The proposal was a recursive self referential paradox – it went round in circles for years.

The Google books settlement proposal was for the imposition of compulsory collective management on millions of right-holders all round the world and for the complete inversion of wide areas of common law understandings of individual economic rights. It was also for the payment of a lot of rent to a unrepresentative group of authors in order to represent the class of authors, to eventually redistribute to who ever was deemed suitably qualified.

We have had direct experience of a artificial ‘representative’ group of academics trying to claim a monopoly right to represent/manage us , it took 6 years of hard fighting.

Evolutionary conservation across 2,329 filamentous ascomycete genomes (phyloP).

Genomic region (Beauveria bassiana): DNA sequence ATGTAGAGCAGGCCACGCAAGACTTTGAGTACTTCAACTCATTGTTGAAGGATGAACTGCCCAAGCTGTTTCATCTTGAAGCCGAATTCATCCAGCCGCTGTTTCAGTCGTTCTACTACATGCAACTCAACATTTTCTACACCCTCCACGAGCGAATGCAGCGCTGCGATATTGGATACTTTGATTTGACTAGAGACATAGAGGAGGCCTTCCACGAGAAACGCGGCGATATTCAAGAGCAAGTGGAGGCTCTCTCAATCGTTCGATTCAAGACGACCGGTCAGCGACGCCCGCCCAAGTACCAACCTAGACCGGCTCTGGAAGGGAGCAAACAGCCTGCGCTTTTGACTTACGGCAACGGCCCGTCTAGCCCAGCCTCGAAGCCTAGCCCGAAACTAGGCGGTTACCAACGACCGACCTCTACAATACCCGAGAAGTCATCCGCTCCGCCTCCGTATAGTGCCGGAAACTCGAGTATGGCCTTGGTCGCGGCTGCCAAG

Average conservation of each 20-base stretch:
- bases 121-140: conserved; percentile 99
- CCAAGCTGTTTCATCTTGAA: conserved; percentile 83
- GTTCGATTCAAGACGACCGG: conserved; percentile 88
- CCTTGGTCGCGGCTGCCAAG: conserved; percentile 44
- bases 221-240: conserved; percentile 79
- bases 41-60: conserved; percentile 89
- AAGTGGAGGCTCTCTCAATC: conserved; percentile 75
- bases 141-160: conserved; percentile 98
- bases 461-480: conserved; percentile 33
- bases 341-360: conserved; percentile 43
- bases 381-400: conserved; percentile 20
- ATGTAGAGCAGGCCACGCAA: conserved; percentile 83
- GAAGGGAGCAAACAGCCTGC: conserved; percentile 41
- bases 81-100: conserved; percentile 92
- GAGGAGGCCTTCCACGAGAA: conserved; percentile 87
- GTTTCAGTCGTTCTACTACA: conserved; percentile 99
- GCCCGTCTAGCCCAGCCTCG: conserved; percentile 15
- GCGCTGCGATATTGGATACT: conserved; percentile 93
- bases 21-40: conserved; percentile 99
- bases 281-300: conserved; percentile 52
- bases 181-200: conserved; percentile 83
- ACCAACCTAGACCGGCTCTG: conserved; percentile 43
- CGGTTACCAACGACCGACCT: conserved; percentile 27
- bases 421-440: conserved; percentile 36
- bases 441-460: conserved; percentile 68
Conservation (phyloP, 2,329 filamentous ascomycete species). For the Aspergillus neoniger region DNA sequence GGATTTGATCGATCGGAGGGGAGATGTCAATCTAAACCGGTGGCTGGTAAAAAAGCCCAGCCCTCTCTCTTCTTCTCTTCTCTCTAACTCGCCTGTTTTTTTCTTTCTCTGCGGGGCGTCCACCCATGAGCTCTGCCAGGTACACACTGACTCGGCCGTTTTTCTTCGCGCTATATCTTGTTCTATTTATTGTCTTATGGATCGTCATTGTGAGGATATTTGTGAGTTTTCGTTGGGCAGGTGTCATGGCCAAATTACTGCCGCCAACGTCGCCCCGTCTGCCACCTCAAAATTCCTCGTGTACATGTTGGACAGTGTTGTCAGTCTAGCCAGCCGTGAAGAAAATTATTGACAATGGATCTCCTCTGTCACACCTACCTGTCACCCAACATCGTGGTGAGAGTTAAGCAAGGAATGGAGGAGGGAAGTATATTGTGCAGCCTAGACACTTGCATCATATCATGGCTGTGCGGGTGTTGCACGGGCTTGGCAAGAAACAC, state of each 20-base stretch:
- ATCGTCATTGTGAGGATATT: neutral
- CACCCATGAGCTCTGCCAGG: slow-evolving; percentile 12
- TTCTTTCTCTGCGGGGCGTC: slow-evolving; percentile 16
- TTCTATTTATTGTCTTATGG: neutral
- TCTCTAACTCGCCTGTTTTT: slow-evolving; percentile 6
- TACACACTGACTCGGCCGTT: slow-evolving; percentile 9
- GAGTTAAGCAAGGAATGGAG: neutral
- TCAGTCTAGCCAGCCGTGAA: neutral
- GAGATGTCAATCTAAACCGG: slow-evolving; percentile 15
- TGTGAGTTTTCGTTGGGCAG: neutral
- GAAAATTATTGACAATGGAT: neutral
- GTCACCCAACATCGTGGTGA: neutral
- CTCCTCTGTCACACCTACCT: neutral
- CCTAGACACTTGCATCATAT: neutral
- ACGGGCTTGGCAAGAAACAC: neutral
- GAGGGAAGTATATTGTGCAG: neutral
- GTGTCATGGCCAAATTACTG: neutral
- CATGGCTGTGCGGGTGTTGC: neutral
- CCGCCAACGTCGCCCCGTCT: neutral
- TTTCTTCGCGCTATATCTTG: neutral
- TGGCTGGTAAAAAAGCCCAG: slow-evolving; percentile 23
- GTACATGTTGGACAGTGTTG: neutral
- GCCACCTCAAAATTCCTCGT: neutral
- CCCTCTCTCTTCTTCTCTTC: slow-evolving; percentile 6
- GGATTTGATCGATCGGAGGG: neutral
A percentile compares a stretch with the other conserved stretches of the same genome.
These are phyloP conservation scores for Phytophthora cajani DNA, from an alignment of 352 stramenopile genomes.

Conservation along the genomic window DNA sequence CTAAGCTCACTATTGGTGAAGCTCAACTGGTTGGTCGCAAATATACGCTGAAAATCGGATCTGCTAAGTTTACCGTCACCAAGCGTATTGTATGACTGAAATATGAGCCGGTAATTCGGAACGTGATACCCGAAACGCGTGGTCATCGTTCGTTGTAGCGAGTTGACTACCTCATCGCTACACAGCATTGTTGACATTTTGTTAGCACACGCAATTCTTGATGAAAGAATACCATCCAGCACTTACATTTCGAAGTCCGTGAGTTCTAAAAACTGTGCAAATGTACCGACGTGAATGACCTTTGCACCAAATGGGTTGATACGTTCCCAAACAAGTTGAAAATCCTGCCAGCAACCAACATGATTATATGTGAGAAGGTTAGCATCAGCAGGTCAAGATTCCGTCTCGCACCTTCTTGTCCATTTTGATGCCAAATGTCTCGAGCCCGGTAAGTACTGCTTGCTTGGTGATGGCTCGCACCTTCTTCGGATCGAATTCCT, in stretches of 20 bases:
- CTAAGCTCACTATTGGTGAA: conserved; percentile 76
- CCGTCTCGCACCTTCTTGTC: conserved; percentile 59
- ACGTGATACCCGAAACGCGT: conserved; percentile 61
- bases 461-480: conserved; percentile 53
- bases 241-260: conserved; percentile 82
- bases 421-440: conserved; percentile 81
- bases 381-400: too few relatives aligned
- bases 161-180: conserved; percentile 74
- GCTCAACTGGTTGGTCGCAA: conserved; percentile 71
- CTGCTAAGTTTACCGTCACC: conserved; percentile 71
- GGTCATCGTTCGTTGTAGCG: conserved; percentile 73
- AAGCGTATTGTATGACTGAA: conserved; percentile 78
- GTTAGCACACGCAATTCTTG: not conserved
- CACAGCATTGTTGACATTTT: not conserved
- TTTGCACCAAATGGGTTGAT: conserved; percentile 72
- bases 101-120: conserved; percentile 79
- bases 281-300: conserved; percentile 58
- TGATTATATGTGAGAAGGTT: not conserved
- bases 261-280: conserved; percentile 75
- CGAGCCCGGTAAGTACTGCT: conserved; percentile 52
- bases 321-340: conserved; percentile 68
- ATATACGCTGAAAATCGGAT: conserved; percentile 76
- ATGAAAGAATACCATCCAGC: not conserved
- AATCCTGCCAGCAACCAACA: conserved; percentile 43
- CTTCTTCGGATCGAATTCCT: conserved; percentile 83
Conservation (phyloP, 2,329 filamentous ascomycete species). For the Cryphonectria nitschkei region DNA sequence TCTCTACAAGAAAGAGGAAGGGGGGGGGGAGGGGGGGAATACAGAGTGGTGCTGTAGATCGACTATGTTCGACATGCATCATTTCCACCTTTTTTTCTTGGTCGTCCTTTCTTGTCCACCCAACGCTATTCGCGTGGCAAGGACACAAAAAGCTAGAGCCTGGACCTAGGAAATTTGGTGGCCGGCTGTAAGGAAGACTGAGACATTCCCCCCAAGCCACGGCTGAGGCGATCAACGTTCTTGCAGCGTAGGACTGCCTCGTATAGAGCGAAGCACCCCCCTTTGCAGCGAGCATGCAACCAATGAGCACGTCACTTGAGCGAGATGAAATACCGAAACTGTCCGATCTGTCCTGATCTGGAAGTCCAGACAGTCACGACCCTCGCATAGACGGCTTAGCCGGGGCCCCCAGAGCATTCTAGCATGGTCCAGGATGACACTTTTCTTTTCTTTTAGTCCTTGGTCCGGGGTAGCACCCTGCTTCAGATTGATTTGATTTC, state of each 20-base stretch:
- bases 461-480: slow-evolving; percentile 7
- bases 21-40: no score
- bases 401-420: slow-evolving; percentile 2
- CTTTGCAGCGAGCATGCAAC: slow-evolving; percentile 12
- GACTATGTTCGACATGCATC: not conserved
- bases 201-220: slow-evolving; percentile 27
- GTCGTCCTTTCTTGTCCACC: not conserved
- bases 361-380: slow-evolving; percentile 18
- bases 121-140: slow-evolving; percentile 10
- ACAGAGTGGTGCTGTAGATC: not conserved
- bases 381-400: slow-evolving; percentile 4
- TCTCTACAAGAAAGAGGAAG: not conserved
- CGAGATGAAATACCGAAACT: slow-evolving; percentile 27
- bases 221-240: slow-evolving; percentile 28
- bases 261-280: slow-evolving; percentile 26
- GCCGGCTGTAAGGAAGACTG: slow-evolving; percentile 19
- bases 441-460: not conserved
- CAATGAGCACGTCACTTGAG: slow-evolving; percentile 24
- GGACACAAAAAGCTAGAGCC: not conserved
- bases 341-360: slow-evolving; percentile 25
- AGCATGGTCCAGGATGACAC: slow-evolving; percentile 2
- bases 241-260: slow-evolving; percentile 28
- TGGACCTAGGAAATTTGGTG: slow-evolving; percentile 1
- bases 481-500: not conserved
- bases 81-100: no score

The description of Copyright I gave is (roughly) borrowed from Shane Simpsons report to the federal Government.

Ps We do not have “fair use” in Australia. The correct term is ‘fair dealing’.

john walker
john walker
10 years ago

PS you used the word ” monopoly ” to describe copyright.

“the basic right of copyright itself, that is, the exclusive right of authors (or their assigns, i.e. publishers) to reproduce *their own works*. But to describe this as a ‘monopoly’ or ‘privilege’ is an abuse of language….” ” It is a right granted to absolutely everyone, and a right granted to everyone is not a privilege.”

john walker
john walker
10 years ago

In England printing was a monopoly of the Printers Guild , in 1695 this monopoly ended and there was a brief period of free for all mess, until the Queen Anne act of 1709 introduced a right that was available (theoretically at least)to any author .